Sexual orientation, gender identity, and foster care: What can social science offer in a case like Fulton v. City of Philadelphia?

Charlotte J. Patterson, Rachel H. Farr

Research output: Contribution to journalArticlepeer-review

4 Scopus citations


Are empirical data and results of research by social scientists relevant to court decisions in foster care cases, and if so, how? How should they be brought to the court's attention? These questions arose in the context of Fulton v. City of Philadelphia (2021), a recent U.S. Supreme Court case that posed the question of whether a religiously based foster care agency could refuse to provide service to LGBTQ+ prospective foster parents on the grounds of religious beliefs, and still accept public funds. Empirical evidence is relevant to the evaluation of at least three propositions related to foster care that were raised in Fulton: (1) There is a need for qualified prospective foster parents; (2) LGBTQ+ adults are at least as likely as others to be interested in becoming foster parents and they are likely to become competent foster parents; and (3) If sufficient numbers of qualified prospective foster parents cannot be found, children are likely to suffer. Consideration of the evidence reveals that each of these three propositions is supported by factual evidence. In the United States today, there is a definite need for competent foster parents, and competence as a foster or adoptive parent is not associated with parental sexual orientation. Moreover, LGBTQ+ adults may be more likely to show interest in becoming foster parents, on average, than their heterosexual peers. If LGBTQ+ adults are not permitted to become foster parents, some children are very likely to remain without homes, and in this way, will suffer. If the best interests of children are to prevail, then child welfare agencies should search out, welcome, and support LGBTQ+ prospective foster parents, rather than turning them away. Ways of bringing the findings from research to the attention of the court are also discussed.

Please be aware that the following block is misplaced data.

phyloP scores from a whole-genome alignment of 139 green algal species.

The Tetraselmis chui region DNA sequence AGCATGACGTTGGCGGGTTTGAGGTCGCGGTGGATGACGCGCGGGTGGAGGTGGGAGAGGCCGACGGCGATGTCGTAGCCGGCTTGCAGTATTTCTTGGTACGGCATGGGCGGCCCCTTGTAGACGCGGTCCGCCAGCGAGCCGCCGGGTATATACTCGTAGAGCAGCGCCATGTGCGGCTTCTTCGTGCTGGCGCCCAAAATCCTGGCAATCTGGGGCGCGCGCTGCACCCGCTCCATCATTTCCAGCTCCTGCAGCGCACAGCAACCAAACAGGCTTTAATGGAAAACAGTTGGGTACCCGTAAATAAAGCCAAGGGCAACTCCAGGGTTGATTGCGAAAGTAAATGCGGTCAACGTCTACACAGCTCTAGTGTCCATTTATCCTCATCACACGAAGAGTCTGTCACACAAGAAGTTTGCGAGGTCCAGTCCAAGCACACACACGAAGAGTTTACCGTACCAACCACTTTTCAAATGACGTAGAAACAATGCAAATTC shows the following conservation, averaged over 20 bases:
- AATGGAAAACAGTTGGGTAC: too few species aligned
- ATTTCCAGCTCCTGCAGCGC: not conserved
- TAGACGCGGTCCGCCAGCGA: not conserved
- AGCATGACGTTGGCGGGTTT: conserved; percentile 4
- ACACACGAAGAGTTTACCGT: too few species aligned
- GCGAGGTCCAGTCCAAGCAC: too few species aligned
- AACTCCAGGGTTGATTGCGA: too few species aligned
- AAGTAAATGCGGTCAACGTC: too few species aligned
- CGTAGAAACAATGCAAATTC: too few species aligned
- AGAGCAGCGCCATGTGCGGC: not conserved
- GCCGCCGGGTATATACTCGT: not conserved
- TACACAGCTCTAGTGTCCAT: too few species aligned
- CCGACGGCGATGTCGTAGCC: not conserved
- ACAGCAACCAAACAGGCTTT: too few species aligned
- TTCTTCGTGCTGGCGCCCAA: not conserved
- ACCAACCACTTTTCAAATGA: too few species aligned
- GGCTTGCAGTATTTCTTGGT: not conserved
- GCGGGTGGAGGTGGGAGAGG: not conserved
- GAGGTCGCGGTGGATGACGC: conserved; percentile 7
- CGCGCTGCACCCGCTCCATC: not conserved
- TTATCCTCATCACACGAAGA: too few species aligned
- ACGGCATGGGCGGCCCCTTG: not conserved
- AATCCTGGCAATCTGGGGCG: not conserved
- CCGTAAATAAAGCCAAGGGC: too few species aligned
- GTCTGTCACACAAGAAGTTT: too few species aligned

Original languageEnglish
Pages (from-to)10-22
Number of pages13
JournalFamily Court Review
Issue number1
StatePublished - Jan 2022

Bibliographical note

Publisher Copyright:
© 2021 Association of Family and Conciliation Courts.

ASJC Scopus subject areas

  • Law


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